There is an Academy Award winning documentary from the 80s called The Times of Harvey Milk. Fortunately for director Gus Van Sant, not many Americans moviegoers have seen that film, and so they won’t realize that the story of Milk has been told before, in almost the same fashion.
Politics Makes Strange Bedfellows
R for language, sexual content, violence
Van Sant’s Milk is a drama starring an outstanding cast led by Sean Penn. Penn plays Harvey Milk, a 40-year-old insurance agent living in New York. Gay men like Harvey are still being arrested in gay bars (as the opening montage shows), so he has to be careful whom he picks up in the subway. Luckily, on his birthday, he finds Scott Smith (James Franco) who is willing to travel across the country with him to start something new in San Francisco.
Together they open a camera shop on Castro, in the heart of the gay community. But even here, homosexuals are treated as second-class citizens, and Harvey decides to run for office to try to change things. A good portion of the movie follows Harvey’s early attempts to break into politics. If you’ve seen the documentary, you already know that Milk was eventually successful; his claim to fame is that he was the first openly gay politician elected to public office in the United States.
Penn gives a great performance. His resemblance to the real Harvey Milk is remarkable. There’s a brief shot of the real Harvey at the end, and although the men don’t actually look that similar, when you see them move and talk, Penn’s performance is uncanny. One scene is worth mentioning: there’s a moment of political victory near the film’s climax, and Penn screams out in unrestrained joy and jubilation. He leaps off the screen as surely as he did during his breakdown scene in Mystic River.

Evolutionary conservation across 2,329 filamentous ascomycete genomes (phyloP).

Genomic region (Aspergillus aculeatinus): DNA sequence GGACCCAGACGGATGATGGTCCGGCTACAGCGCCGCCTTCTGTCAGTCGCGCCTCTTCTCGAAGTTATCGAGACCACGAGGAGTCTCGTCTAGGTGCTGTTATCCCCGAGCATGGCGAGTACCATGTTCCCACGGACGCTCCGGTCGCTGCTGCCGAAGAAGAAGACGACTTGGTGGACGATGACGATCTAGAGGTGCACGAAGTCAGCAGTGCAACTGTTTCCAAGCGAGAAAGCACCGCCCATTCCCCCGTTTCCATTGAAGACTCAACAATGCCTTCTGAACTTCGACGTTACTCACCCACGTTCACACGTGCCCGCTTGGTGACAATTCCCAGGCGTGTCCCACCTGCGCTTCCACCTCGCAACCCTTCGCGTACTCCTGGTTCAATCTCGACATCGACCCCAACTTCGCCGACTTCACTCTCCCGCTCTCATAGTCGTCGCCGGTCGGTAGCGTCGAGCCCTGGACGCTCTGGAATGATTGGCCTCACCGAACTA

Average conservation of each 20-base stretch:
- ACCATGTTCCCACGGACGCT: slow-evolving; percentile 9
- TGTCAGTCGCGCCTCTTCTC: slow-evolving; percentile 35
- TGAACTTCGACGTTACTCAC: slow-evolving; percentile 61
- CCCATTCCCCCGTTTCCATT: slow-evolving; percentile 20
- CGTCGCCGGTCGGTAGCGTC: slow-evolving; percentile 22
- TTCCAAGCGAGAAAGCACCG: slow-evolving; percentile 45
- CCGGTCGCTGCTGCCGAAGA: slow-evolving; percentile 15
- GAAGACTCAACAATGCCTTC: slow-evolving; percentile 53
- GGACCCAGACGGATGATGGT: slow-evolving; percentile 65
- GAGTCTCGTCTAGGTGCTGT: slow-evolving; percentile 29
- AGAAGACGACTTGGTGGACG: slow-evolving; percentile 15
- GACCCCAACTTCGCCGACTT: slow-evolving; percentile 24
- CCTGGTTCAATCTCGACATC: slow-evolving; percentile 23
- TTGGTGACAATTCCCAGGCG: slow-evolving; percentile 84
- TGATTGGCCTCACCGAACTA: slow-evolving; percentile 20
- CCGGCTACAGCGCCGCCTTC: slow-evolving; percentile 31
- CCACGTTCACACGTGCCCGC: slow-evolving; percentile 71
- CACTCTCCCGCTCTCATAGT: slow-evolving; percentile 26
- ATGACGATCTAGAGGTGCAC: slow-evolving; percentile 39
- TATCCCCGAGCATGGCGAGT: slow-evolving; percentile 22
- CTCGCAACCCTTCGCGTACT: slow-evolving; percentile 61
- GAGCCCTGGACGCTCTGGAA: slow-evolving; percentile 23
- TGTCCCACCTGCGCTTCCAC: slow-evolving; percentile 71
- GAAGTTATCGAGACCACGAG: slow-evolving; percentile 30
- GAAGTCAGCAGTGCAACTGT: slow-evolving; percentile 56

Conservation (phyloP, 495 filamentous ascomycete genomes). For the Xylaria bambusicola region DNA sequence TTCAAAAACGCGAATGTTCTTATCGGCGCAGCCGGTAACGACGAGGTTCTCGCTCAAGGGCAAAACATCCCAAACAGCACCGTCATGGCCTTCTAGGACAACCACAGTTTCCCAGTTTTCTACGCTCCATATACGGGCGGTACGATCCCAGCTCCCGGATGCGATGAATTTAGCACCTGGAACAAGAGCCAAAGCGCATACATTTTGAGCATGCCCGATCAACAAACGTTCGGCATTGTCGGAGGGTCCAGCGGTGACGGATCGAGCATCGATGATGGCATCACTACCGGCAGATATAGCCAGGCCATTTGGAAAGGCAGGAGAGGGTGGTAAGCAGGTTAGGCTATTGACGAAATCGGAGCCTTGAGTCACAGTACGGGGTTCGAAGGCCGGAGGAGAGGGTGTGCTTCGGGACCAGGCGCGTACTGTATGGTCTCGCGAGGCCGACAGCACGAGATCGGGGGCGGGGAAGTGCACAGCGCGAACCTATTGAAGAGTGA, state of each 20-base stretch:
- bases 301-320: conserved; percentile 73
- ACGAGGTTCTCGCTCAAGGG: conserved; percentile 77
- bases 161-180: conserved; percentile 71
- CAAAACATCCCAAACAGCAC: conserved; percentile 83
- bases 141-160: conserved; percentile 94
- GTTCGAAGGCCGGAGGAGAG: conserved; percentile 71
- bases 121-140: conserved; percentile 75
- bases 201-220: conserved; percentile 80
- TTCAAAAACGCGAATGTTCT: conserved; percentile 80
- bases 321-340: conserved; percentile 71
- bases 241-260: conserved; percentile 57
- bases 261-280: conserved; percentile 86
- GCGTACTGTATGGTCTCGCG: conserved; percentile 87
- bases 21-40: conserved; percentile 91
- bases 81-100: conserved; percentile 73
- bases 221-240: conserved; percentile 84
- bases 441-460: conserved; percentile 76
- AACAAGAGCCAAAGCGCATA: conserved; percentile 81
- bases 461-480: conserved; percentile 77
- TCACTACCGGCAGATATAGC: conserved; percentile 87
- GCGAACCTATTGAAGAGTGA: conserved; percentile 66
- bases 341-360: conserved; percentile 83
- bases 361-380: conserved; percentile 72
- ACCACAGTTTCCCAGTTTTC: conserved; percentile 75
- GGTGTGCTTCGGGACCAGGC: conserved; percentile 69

As a drama, Milk is able to be more intimate than The Times of Harvey Milk. Van Sant can put us in the same room with Harvey when the documentary’s cameras weren’t rolling. He shows us more about Milk’s love life than Times could, particularly a rollercoaster affair with Jack Lira (Diego Luna) that by all rights should have sidetracked Harvey’s career.
Milk also paints a closer portrait of Dan White (Josh Brolin), Milk’s friend and nemesis, than the documentary captured. Brolin, who played George W. Bush in W.again disappears into his complex and troubled role. Brolin surfaces questions about White’s own sexuality that were all but invisible in the documentary.
But really, Milk doesn’t deviate very far from the story told in The Times of Harvey Milk. Both are very good movies, and there is a chance they’ll both be Oscar winners. But if you’ve seen one and are inclined to skip the other, you wouldn’t be missing anything new.
What would have been new, and what I suggest for the next remake, is a story told from the other side. Yes, it’s gratifying that we can look back on the bigotry of the 1970s and agree culturally, that it really was bigotry and that it was wrong (proposition 8 notwithstanding). What I’ve never seen, and what I would like to see, is a movie about the tragedy of being on the wrong side of history.
Milk includes footage of Anita Bryant trying to put anti-gay laws on the books all over the country. She thought she was protecting children from harm, but she was mistaken. Her work, to the extent it was successful, was not only failing to protect children, it was also harming innocent Americans. She never honestly checked if she was making America safer; she just assumed and believed that it was so.
Whether my hypothetical protagonist is Bryant or some composite, we only need to establish that she genuinely wanted to make America a better place and honestly thought she was helping. At the moment she realizes that her hubris is the cause of her own magnificent downfall, she could pluck her eyes out a la Oedipus and teach a new generation not to play so fast and loose with other people’s rights.